Skip to main content

June 23, 2024

Can A Minor File A Personal Injury Claim?

Back To Blog

Posted in Personal injury

Can A Minor File A Personal Injury Claim?

In general, a minor child cannot file a personal injury claim on their own according to a personal injury lawyer who works with injury claims on a daily basis. A minor child is a child that is under the age of 18.  Minor children CAN file a personal injury claim, but they usually cannot do it by themselves/on their own behalf.  As such, the child’s parent or legal guardian will have to file the claim on the minor child’s behalf.  Here is how this generally works according to our friends at Kiefer & Kiefer:

1. Parent Or Legal Guardian Representation.

A parent or legal guardian of the minor child will file the personal injury claim on behalf of the minor child.  This person then acts as the legal representative throughout the entire process, including negotiations, settlement discussions, and any court proceedings.

By default, a parent is usually considered to be the natural guardian of their minor child.  However, this is not the case if the parent’s parental rights have been terminated or restricted by a court.  The parent needs to be the child’s biological or adoptive parent; otherwise, it needs to be the minor child’s legal guardian.

If both parents are unable or unwilling to serve as guardian for their minor child, a legal guardian must be appointed by the court.  A legal guardian for a minor child can be a relative (such as a grandparent, aunt, uncle, or adult sibling).  A non-relative caregiver can also be appointed as guardian.  This happens when no suitable relatives are available to serve as guardian. A non-relative caregiver can be a family friend, foster parent, or trusted adult appointed by the court.  In some situations, a professional guardian or a guardian ad litem will be appointed by the court – this usually happens if the child has significant assets or has complex needs requiring specialized care.  In emergency situations, or if the parents are temporarily absent or incapacitated, the court may appoint a temporary guardian to provide care and make decisions for the child until the parents are able to do so.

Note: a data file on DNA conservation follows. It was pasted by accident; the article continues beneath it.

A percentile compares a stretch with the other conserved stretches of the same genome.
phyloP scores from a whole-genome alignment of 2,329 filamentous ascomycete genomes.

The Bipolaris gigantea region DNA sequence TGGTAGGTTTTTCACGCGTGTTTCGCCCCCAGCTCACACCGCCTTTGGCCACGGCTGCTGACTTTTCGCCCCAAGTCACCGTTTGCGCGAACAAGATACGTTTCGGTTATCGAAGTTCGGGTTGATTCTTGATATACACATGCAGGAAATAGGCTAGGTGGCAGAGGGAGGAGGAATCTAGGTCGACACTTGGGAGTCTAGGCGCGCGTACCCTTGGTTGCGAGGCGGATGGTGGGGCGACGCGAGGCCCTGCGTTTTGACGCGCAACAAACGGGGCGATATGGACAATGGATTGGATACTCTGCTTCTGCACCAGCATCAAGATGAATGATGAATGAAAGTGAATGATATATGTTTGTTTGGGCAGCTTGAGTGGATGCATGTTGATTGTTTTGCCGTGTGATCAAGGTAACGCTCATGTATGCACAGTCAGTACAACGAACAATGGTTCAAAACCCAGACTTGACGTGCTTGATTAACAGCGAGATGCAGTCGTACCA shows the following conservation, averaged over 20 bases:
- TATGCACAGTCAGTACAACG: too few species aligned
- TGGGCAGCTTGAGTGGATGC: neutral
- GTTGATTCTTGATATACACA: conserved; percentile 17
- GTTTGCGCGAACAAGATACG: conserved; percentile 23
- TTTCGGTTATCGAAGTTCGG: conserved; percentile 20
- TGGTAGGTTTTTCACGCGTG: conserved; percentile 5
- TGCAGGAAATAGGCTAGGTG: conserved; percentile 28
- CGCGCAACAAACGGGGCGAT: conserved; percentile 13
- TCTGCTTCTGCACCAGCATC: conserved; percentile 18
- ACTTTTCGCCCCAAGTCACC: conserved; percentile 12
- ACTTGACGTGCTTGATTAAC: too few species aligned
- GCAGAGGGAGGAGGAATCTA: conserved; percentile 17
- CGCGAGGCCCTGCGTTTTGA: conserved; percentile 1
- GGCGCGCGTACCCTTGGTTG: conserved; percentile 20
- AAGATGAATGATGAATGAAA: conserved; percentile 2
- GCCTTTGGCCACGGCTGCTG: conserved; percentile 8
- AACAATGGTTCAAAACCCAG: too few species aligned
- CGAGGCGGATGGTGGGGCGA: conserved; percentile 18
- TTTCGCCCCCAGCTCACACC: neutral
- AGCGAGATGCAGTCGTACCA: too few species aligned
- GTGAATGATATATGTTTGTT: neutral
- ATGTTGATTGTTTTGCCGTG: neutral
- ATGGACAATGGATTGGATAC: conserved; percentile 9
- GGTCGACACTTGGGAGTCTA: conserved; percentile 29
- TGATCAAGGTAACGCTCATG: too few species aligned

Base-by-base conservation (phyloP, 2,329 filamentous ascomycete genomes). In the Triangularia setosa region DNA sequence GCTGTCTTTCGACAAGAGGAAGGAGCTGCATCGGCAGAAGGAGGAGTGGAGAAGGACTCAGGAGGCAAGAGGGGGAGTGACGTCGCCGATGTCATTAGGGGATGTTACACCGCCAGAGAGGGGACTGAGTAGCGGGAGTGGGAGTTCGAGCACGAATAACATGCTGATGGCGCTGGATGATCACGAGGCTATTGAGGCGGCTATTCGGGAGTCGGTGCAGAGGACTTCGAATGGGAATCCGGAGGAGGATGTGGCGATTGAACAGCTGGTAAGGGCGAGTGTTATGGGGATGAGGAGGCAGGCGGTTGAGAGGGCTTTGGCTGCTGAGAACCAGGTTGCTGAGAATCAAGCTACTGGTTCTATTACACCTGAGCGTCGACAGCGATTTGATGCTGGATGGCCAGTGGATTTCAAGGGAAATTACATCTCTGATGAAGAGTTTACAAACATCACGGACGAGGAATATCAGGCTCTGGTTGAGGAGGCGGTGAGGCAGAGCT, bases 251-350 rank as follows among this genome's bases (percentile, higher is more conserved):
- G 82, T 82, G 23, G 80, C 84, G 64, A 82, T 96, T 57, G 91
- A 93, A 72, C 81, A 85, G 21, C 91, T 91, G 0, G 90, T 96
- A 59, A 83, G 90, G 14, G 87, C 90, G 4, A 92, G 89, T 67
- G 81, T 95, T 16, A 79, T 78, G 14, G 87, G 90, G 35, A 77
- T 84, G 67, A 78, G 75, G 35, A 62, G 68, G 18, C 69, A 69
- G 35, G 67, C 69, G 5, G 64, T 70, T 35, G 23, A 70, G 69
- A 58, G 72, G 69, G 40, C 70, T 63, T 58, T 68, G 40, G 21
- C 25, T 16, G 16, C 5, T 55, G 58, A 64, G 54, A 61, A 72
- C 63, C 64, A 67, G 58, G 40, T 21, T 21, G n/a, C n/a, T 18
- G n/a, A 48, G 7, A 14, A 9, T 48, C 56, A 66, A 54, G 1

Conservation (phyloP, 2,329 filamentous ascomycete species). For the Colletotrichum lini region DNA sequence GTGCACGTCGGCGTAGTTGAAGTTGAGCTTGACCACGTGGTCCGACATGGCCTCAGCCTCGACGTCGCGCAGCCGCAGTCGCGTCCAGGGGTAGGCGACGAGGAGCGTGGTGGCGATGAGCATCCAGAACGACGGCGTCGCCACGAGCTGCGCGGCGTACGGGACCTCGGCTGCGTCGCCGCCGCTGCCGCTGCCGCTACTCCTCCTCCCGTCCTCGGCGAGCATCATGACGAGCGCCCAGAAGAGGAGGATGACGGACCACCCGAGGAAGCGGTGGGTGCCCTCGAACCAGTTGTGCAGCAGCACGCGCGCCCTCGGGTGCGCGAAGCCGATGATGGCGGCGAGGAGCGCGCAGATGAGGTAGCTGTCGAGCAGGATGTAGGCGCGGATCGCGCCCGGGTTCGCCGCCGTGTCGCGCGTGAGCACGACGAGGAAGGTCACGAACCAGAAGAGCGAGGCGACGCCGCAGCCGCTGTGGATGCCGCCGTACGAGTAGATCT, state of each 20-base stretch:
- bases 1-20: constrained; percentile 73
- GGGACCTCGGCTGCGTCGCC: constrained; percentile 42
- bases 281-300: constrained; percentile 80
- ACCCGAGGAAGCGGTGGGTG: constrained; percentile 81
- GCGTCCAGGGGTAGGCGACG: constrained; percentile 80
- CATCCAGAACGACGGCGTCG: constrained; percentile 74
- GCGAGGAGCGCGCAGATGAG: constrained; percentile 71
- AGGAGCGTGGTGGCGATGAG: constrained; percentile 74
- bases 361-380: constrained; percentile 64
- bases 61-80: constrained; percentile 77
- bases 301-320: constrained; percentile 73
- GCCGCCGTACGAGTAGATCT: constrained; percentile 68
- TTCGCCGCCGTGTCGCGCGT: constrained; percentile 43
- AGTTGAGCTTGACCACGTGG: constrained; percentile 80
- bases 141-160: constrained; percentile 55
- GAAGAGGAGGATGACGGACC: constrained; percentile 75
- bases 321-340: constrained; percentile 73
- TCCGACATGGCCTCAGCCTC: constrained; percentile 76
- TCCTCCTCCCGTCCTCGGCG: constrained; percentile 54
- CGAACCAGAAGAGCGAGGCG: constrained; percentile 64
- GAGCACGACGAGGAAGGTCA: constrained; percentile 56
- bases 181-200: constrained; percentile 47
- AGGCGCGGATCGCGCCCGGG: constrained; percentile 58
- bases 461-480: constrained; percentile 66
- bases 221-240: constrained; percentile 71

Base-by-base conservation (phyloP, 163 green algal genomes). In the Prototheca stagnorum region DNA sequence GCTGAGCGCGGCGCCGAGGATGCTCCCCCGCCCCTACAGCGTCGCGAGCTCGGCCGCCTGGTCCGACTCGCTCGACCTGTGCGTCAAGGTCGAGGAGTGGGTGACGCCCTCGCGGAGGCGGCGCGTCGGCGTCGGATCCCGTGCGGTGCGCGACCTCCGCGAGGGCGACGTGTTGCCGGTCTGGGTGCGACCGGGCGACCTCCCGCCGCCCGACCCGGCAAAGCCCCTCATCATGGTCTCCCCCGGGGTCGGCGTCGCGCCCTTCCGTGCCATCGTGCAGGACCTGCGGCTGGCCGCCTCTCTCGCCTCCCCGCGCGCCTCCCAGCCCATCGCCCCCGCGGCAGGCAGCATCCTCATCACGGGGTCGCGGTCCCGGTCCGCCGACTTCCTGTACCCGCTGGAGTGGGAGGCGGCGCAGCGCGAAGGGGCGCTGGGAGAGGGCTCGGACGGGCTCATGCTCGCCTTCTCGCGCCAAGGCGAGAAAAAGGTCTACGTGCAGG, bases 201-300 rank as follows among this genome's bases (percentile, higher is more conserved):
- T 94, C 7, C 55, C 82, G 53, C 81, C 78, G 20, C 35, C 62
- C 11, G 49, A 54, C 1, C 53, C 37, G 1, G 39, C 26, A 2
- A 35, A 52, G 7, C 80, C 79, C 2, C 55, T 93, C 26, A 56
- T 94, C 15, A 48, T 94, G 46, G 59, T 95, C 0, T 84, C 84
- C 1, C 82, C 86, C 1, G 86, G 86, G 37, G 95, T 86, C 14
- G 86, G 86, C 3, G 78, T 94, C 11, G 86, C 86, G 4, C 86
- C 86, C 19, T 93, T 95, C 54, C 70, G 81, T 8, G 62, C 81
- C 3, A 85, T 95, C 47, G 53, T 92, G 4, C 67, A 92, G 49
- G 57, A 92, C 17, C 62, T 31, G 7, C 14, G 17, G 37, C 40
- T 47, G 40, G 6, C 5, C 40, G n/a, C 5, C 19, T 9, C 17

2. Court Approval For Settlements.

If there is a settlement reached regarding the minor child’s personal injury claim, the settlement often must be approved by a court.  This way, the court ensures that the settlement is both fair and in the best interest of the minor child. The court may require supporting documentation and evidence for the settlement, and the settlement proceeds may be placed in the registry of the court, a trust account, or other designated account for the benefit of the child.

3. Statute Of Limitations.

Some jurisdictions have different rules regarding the statute of limitations in cases involving minors, so it is very important to be aware of the laws surrounding the statute of limitations for your area and the type of injury suffered.  For example, some jurisdictions extend the time limit of the statute of limitation until the child reaches the age of majority.

4. Legal Representation.

For claims involving a minor child, it is best if the parent or legal guardian representing the child it is best to seek legal counsel from a personal injury attorney experienced in handling cases involving minors. The attorney will represent the child’s best interests and ensure that all legal requirements that are unique in the representation of minor children are met throughout the process.

Overall, while minors can file personal injury claims, they typically do so through a parent or legal guardian who acts on their behalf. The legal process may involve additional considerations to protect the rights and interests of the child. If your child has a claim, contact a lawyer near you for help.

Dedicated To Getting You Results

Contact Us For A Free Consultation